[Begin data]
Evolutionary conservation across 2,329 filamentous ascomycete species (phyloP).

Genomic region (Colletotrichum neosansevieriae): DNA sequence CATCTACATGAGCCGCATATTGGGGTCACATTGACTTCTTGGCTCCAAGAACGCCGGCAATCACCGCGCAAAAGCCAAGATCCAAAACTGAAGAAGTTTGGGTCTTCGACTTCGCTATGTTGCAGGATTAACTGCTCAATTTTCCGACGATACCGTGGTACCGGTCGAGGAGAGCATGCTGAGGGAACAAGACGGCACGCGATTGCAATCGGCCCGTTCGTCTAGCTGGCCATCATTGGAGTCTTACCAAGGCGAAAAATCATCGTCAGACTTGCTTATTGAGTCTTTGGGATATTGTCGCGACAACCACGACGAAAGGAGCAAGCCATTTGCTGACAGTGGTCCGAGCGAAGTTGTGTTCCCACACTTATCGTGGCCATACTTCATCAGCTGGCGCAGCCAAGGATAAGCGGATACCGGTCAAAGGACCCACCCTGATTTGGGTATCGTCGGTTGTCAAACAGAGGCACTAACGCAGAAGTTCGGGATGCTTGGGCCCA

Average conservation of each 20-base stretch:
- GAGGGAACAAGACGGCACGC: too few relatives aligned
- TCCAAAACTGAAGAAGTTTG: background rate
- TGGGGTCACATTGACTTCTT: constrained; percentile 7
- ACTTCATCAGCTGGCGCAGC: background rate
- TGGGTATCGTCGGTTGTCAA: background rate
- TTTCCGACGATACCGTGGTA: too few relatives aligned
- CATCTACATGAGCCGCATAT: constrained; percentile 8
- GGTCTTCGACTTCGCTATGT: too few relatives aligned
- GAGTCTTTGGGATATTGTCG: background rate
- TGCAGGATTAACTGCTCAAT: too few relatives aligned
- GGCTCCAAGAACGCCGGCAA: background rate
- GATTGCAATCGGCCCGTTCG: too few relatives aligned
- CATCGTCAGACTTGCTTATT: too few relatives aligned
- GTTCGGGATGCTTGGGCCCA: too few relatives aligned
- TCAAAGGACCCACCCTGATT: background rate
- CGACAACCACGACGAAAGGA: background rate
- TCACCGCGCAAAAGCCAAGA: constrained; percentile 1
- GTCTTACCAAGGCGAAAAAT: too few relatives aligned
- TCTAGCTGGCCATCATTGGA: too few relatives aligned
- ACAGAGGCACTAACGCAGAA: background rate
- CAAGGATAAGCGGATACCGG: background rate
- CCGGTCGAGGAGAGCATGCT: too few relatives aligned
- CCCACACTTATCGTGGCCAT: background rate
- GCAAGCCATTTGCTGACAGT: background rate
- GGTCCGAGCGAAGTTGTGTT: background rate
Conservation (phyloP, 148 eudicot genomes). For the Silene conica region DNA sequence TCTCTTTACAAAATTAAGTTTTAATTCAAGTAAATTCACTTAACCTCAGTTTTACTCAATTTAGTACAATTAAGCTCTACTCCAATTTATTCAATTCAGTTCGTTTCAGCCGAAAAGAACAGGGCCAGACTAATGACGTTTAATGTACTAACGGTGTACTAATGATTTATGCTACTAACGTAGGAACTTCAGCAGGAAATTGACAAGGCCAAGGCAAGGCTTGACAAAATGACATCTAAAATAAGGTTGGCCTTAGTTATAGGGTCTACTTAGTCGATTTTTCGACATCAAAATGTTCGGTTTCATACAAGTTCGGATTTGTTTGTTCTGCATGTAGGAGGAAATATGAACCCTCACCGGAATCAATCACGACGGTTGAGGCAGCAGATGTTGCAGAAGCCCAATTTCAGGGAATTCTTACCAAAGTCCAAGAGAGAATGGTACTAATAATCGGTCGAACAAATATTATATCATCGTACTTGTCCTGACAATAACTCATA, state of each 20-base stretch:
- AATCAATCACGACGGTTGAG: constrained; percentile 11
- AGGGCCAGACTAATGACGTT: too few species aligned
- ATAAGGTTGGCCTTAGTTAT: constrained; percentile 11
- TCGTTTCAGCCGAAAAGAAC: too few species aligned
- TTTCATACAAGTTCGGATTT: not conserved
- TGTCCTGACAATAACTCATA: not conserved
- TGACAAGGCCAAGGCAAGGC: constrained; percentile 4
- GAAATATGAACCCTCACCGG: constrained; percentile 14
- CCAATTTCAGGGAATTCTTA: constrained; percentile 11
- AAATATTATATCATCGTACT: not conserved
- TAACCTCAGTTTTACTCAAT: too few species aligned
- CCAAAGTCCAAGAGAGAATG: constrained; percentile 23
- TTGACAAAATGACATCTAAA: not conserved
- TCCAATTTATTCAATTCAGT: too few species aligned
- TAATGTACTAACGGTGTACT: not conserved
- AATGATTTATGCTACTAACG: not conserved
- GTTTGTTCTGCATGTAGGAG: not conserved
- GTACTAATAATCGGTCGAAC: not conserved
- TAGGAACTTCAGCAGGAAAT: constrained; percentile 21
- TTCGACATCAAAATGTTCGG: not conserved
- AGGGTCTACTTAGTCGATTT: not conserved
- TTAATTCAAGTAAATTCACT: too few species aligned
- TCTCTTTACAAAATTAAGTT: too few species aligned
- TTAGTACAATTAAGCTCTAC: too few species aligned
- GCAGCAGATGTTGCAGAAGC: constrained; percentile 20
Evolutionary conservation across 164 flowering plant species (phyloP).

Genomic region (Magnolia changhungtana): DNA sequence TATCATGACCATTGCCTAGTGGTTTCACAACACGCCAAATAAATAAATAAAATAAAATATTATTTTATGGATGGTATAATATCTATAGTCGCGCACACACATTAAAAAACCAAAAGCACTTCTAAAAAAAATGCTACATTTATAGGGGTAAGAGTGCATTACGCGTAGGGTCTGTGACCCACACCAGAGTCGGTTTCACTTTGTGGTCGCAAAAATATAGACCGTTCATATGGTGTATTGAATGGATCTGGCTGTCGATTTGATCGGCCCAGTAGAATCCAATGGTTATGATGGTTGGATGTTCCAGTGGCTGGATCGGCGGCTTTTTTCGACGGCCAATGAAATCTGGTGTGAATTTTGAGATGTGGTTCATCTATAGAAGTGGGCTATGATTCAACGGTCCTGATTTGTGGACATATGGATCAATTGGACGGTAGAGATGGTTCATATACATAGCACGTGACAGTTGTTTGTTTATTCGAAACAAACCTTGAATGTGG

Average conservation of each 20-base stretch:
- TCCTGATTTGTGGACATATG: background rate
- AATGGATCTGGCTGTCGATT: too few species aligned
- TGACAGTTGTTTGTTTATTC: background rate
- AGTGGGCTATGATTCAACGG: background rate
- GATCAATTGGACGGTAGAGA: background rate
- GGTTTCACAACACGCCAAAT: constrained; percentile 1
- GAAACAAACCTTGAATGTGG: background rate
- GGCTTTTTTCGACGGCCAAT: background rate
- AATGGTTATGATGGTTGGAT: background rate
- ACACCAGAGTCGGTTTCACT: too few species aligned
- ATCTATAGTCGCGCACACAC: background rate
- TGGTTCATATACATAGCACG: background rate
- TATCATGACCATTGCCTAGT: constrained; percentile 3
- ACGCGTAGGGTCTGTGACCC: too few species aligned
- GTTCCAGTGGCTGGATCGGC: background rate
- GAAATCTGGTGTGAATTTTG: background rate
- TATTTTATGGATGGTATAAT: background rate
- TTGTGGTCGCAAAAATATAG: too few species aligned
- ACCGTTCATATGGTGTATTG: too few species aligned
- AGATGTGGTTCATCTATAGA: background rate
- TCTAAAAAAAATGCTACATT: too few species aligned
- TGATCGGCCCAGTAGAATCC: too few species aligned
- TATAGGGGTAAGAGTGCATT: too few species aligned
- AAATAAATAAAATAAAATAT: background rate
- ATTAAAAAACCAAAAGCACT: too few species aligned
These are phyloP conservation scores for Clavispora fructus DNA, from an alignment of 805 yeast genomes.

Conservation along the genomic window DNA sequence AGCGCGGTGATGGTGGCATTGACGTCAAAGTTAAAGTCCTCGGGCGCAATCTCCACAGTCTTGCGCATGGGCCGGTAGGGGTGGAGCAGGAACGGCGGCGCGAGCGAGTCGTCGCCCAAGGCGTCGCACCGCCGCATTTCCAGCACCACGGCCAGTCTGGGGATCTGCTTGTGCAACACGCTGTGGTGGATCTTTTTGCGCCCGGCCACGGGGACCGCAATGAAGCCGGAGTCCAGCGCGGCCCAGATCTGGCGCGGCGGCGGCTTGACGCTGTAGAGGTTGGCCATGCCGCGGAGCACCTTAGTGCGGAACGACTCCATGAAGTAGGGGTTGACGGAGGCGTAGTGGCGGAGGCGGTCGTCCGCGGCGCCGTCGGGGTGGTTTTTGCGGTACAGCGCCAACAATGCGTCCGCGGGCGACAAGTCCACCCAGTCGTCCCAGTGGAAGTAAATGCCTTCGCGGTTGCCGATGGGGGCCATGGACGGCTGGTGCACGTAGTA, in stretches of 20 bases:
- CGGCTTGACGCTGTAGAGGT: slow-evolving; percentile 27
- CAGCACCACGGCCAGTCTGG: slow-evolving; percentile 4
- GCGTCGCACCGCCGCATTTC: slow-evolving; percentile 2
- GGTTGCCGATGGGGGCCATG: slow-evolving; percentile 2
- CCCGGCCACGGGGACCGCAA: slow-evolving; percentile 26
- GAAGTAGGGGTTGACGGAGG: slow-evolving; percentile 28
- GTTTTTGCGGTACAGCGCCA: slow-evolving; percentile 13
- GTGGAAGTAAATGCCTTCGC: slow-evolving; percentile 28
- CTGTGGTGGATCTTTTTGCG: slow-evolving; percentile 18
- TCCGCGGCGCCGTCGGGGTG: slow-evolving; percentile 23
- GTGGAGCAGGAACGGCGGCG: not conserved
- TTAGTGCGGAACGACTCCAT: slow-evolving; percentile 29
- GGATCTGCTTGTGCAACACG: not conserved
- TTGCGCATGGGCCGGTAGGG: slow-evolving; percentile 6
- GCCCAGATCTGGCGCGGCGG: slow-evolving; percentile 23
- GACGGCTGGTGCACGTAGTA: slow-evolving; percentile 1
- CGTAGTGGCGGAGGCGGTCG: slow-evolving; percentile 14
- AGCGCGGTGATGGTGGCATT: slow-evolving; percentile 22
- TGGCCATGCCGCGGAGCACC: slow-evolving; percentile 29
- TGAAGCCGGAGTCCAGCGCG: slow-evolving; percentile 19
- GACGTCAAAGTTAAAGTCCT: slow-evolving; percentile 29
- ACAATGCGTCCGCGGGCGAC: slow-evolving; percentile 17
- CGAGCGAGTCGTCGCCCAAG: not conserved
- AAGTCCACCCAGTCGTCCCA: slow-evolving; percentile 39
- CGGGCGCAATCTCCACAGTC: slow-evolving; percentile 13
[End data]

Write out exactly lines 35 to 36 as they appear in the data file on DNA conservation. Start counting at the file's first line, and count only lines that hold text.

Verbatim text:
- TGTCCTGACAATAACTCATA: not conserved
- TGACAAGGCCAAGGCAAGGC: constrained; percentile 4